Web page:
Nunavut is one of the coldest human settlements on earth, but Harper was having the time of his life. For once there was some sort of threat to Canada's sovereignty, or at least it could be made to look as if there were, and he was the staunch patriot standing up for Canada's rights.
What politician could ask for more?
It's actually the Canadian government that has led this round of Arctic posturing, beginning with its declaration in April that the Northwest Passage, a series of channels between Canadian-owned Arctic Islands that would connect the Atlantic and Pacific Oceans if they weren't choked with ice most of the year, would no longer be classified as "territorial waters" (through which foreign ships enjoy the right of innocent passage, although foreign warships are expected to seek permission).
In future they will be "Canadian internal waters," over which Canada exercises complete control.
It was a crowd-pleasing gesture in Canada, especially since the United States has long denied the Northwest Passage is even Canadian territorial waters, insisting instead it is "international waters" over which Canada has no control.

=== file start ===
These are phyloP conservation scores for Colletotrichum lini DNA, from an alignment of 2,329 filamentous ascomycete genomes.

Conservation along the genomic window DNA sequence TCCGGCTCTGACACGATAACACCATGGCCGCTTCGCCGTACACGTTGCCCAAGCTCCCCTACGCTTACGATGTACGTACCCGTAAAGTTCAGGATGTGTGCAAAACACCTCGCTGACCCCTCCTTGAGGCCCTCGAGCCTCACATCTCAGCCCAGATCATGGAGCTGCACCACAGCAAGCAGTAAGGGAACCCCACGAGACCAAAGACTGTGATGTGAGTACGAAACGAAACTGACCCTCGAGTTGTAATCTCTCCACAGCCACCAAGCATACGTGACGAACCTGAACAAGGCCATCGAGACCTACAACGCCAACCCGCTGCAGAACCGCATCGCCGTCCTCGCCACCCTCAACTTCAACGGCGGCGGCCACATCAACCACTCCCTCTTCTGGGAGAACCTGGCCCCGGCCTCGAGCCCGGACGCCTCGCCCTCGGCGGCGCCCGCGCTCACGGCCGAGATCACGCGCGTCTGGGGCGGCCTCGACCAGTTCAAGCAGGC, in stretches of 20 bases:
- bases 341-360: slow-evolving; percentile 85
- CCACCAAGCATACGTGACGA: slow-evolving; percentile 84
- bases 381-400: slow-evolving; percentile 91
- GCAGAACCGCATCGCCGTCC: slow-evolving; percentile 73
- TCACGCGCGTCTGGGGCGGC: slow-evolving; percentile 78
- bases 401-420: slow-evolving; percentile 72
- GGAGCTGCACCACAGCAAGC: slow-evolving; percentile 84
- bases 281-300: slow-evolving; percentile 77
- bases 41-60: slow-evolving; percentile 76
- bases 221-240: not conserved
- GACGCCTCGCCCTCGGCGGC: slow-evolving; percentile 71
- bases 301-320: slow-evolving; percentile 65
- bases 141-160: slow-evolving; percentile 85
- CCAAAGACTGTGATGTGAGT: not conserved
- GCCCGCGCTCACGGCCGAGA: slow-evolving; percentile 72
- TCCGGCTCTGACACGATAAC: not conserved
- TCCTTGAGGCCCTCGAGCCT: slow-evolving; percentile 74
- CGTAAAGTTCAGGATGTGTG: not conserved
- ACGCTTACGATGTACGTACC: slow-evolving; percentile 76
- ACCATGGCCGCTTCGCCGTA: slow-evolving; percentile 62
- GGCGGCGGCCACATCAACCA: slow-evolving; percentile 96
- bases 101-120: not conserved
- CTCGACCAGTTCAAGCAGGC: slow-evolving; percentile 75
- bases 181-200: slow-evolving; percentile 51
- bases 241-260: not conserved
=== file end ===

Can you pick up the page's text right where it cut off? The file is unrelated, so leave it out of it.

Washington has even sent warships through from time to time, deliberately not asking permission, which greatly annoyed Canadian nationalists. And global warming means that by 2015 or 2020, the Northwest Passage might even be open to commercial shipping for five or six months a year, so Harper had a plausible pretext for getting excited.
But it was a pretext, not a reason, since there is actually no danger the United States is going to steal the Northwest Passage from Canada, or blockade it, or even attack Canadian ships.
Yet Harper has announced Canada will spend $7 billion on six new armed ice-breakers to assert its sovereignty in Arctic waters, build a new deep-water port at Nanisivik on the northern tip of Baffin Island for both military and civilian use, and even open a new army training centre for cold-weather warfare at Resolute Bay.
This all makes great copy, but just whom are these soldiers supposed to fight? Russians infiltrating the Canadian Arctic on foot?